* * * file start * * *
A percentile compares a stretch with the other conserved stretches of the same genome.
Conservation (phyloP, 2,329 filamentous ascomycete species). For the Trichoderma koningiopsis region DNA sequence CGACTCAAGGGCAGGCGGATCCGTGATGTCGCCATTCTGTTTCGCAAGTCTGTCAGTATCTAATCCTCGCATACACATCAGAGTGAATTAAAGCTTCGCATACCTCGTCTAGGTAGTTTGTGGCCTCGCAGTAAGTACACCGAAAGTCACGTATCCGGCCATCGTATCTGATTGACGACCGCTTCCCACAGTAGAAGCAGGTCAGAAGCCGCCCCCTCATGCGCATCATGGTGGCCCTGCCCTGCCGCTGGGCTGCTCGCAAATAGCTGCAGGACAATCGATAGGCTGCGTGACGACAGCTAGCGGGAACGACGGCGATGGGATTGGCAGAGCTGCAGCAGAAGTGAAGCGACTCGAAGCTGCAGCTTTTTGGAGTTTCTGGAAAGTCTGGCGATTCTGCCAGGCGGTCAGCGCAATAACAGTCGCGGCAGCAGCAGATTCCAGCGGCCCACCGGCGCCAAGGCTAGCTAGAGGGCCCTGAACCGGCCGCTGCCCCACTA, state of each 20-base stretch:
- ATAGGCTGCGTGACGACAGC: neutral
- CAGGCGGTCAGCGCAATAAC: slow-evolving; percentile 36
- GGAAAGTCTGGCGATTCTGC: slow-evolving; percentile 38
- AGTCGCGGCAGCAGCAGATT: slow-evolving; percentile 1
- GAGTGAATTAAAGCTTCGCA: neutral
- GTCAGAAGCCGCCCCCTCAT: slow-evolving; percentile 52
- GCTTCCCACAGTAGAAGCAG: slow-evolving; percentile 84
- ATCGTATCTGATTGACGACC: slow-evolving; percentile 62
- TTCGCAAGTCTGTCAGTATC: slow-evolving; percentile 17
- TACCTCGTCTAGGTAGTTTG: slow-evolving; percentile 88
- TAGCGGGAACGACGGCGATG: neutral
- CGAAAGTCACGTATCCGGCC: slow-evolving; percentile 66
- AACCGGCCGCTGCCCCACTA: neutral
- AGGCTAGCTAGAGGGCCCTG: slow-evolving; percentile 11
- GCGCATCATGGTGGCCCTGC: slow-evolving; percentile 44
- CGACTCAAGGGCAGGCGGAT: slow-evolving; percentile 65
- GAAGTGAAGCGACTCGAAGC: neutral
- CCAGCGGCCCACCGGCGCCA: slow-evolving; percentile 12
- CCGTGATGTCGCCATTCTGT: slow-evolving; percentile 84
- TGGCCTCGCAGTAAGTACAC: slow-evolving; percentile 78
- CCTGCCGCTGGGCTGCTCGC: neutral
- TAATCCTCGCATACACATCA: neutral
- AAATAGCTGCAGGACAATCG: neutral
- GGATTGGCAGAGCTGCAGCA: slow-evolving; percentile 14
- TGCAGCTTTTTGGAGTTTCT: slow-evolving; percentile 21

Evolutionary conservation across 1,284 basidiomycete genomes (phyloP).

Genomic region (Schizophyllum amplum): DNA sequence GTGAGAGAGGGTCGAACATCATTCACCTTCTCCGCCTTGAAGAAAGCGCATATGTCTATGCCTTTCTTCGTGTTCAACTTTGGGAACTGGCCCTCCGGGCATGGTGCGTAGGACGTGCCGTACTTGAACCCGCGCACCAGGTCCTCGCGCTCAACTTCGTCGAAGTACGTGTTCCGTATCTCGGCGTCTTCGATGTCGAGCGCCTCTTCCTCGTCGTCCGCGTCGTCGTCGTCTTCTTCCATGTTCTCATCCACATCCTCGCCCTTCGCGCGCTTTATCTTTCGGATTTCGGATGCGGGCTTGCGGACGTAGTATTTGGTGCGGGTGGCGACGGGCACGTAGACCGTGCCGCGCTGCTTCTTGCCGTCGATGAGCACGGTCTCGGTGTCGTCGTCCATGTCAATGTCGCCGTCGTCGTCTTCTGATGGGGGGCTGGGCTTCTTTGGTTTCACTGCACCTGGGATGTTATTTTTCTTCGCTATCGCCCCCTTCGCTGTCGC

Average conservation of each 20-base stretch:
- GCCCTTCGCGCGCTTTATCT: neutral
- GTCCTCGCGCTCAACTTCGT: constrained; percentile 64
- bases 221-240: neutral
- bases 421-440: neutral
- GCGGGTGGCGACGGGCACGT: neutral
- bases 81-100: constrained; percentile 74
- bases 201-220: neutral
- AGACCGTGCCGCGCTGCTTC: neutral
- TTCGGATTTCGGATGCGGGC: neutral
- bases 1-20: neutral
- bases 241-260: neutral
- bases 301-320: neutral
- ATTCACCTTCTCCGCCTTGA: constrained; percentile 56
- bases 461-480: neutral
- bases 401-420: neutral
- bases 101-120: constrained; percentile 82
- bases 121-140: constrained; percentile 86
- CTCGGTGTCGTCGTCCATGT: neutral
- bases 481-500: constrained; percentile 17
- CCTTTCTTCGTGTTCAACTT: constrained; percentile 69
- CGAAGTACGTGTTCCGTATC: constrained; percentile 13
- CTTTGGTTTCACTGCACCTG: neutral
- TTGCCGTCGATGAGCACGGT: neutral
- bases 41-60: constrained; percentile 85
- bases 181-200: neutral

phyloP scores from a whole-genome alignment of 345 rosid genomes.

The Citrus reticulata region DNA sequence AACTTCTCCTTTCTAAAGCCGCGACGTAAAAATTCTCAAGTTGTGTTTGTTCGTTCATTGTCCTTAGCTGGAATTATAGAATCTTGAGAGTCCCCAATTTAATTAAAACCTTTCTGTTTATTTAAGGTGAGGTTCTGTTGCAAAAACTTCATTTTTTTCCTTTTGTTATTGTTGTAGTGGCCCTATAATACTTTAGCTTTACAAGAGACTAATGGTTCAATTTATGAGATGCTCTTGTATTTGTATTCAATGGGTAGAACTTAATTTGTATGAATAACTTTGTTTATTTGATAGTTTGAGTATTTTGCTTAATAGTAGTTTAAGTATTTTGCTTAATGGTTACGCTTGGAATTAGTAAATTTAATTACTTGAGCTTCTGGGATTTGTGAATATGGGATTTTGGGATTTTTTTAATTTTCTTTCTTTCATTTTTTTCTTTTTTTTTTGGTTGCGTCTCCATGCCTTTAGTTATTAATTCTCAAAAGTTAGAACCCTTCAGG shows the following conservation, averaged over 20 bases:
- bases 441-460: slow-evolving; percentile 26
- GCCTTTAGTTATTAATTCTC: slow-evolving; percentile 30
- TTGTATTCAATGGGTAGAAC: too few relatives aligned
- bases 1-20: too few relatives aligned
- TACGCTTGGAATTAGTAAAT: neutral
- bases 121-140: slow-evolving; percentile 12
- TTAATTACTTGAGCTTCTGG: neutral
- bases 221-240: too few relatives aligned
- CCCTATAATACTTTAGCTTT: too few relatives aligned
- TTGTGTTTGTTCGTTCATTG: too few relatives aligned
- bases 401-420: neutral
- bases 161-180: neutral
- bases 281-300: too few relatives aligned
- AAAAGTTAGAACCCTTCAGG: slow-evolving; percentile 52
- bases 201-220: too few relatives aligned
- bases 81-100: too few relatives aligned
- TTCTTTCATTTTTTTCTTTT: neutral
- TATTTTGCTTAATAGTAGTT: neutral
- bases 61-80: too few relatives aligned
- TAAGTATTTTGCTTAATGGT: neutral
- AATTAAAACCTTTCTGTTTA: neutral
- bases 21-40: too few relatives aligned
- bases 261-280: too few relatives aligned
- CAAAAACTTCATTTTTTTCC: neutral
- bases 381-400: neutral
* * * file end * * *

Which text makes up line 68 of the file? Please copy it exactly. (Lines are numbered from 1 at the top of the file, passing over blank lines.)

- bases 401-420: neutral